Patients who struggle with chronic symptoms related to subacromial impingement may be candidates for arthroscopic subacromial decompression. While most cases of impingement syndrome are largely related to poor coordination in the movement of the upper arm and shoulder blade and respond favorably to a dedicated physical therapy program, there are cases where the subacromial space is excessively tight due to the development of bone spurs or other factors in a patient’s anatomy.
In these cases the excessive bone is gently removed arthroscopically with the assistance of video technology through small incisions using a motorized device that smooths the undersurface of the acromion in what is called and acromioplasty. Thickened bursa material that has formed over time from ongoing bursitis is also removed and the entire process opens up the space between the top of the humerus and the underside of the acromion thus “decompressing” the rotator cuff.
The recovery from decompression surgery is generally accelerated as there is no structural repair of damaged material that requires protection in order to heal. A brief period of time in a sling for comfort is recommended followed by a rapid transition to a physical therapy program geared toward optimizing the mechanics of the upper arm and shoulder blade movements.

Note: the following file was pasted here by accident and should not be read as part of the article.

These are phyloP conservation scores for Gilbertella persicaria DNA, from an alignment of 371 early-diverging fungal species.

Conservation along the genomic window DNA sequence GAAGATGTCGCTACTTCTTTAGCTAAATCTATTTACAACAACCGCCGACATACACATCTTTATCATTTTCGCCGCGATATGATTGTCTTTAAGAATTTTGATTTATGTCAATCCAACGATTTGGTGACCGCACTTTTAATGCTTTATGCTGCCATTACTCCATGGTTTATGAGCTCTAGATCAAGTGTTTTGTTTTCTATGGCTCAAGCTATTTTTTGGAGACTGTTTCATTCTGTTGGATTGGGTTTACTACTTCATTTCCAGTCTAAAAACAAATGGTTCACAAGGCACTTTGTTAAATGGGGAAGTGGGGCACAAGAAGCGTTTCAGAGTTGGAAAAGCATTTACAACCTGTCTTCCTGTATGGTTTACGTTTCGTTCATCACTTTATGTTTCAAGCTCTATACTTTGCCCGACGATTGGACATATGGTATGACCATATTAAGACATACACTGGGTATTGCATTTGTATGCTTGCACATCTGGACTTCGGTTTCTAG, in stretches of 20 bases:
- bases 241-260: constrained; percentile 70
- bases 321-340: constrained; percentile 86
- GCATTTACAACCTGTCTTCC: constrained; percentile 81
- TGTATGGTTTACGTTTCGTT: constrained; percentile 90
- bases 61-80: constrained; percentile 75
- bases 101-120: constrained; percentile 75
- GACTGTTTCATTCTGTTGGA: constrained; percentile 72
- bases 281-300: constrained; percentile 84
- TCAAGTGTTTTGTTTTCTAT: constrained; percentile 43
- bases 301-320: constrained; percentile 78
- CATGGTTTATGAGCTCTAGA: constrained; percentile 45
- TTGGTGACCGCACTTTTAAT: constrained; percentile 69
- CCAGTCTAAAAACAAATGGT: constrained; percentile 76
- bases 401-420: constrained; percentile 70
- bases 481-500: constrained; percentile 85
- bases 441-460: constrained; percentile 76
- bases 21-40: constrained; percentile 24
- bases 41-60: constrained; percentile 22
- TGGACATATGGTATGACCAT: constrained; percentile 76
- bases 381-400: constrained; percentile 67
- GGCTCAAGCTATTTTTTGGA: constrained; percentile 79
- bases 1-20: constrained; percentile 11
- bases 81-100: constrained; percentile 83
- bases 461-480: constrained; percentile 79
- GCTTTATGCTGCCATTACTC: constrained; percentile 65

Pain management following subacromial decompression involves the use appropriate pain medication and liberal use of ice. Frequent icing has been shown to have a profound effect on postoperative pain. We also utilize nerve blocks in almost all rotator cuff surgeries. The block, administered by an anesthesiologist just prior to surgery, uses a long acting numbing agent which affords the patient complete relief of shoulder pain for many hours following surgery. As the block begins to wear off patients are able to anticipate the pain that will follow and start treating it with their prescribed medication before the pain starts.